source: Bitcoin News
2017. Jun. 19. 15:00
Sydney-based technology journalist Campbell Simpson details his story of throwing away a hard drive containing 1400 bitcoin 5 years ago.
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In 2010 Campbell spent $25 purchasing tokens distributed by a then obscure, unknown, and predominantly academic project called bitcoin. In exchange for this apparently foolhardy decision, Campbell was sent 1400 bitcoins.
“To be honest, the details are a bit foggy these days” states Campbell. “I Paypal’d some random stranger from the other side of the world a few US dollars for a digital transaction of an effectively worthless faux-currency.”
During 2010 bitcoin to fiat trade was virtually nonexistent. The majority of the bitcoin community were miners, mostly tech nerds or academics were involved in the project for reasons of curiosity. Campbell’s interest was sparked after reading an article about bitcoin – prompting him to purchase the nascent cryptocurrency simply to understand it better.
Approximately one year later Campbell was moving house and decided to use the opportunity to “clean up some of the accumulated tech detritus that comes with being a technology journalist. USB sticks, 3D glasses, USB cables, PC components. All that sort of literal junk. A pile of junk that went into a skip.”
Upon realization of his blunder, Campbell was very calm, describing that “it wasn’t a big deal. It was one of those “aw, crap” moments that happen to everyone on a semi-regular basis. I got a parking ticket, I forgot to send a birthday card to a friend overseas, that kind of thing. Without the benefit of hindsight, of course, it wasn’t that big a deal… Bitcoin was a fun fad.”
In recent years bitcoin has irrefutably proved itself not to be a ‘fun fad’. For Campbell, he genuinely isn’t that upset by knowing that there is a hard drive sitting in a landfill with $3.5 million USD on it that used to be in his possession. “Time has been kind of the price of Bitcoin. Every now and then since… I’ve checked the price. Bitcoin has become pretty popular since 2011. And I’ve done a bit of back-of-the-napkin calculation, and – sometimes, not every time – had a bit of a quiet moment and a shake of my head.”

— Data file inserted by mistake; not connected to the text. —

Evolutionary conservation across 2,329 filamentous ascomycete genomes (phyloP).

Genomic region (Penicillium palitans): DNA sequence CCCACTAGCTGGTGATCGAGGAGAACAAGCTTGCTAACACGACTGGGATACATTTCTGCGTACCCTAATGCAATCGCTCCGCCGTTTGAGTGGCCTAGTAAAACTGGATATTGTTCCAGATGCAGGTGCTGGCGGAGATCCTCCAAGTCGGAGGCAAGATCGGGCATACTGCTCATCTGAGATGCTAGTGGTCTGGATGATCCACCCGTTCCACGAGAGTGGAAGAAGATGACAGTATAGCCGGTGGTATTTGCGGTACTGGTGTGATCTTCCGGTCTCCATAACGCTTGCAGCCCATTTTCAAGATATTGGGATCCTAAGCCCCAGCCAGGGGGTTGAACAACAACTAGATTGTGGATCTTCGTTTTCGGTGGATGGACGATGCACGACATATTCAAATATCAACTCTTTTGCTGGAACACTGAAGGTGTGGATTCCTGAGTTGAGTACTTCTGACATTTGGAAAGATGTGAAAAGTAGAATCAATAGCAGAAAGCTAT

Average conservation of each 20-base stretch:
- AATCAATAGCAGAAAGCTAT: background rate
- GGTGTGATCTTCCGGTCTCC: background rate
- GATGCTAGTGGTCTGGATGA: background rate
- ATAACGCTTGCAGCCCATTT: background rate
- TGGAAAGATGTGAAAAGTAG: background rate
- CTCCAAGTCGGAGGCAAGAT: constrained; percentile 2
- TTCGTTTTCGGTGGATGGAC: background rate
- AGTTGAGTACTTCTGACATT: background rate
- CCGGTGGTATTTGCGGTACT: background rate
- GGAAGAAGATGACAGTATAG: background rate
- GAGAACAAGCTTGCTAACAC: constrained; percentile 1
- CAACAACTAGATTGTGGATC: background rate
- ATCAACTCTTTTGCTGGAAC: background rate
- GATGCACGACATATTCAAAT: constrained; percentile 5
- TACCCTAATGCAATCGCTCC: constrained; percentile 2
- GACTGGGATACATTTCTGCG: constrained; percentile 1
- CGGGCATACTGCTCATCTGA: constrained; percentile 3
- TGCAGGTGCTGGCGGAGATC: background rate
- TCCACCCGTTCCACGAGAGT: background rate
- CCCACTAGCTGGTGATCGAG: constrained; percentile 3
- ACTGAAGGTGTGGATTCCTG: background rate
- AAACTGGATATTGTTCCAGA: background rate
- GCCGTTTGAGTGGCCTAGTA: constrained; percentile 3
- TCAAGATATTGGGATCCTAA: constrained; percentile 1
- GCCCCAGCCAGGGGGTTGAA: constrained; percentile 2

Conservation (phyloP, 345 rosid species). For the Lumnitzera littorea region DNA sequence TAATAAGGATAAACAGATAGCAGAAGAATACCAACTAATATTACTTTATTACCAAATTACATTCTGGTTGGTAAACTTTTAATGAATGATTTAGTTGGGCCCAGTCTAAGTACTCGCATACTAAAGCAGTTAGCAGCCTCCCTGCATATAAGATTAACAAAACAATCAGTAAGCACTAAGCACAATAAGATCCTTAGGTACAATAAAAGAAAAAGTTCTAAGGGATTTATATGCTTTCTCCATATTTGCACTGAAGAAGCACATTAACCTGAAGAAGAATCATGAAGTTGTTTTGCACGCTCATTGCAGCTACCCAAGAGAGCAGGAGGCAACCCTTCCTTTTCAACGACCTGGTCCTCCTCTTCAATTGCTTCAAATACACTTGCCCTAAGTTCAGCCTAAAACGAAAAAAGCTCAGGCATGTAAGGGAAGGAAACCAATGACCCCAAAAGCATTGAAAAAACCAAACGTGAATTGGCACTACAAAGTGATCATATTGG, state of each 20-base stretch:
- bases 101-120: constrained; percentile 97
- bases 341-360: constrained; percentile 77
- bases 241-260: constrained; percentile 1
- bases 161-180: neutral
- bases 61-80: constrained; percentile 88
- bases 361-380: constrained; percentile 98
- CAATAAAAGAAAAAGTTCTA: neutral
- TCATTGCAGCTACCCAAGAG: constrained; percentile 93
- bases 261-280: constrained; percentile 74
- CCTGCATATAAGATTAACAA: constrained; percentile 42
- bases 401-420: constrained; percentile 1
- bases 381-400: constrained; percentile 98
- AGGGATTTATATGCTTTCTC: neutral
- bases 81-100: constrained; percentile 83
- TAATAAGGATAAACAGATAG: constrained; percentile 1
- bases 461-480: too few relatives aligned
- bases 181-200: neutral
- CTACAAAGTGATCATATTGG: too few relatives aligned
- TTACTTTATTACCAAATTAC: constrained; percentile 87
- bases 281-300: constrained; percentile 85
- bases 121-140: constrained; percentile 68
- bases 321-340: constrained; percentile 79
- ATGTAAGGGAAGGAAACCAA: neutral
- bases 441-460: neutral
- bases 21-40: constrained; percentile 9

Moving forward, Campbell sees his mistake as only a minor regret. Perhaps knowing that he would have sold his BTC when a single bitcoin was worth approximately $2.50 each helps reconcile the hypothetical loss. “I don’t even especially want to find those Bitcoin, though. I’m really happy with my life at the moment. I don’t need them. I’d like them, sure, but I don’t need them. This isn’t trying to get philosophical – the real value was in the friends we made along the way, or some crap like that… I spent $25 on some Bitcoin. When I realised what I’d lost, they were worth about $4000. If you wanted to put a dollar figure on the anguish that I feel, it’d be somewhere between those two. Definitely not in the realm of millions of dollars. It’s mostly a fun story that I trot out every now and then, and occasionally pretend to be mock-upset about, and only occasionally actually upset.”
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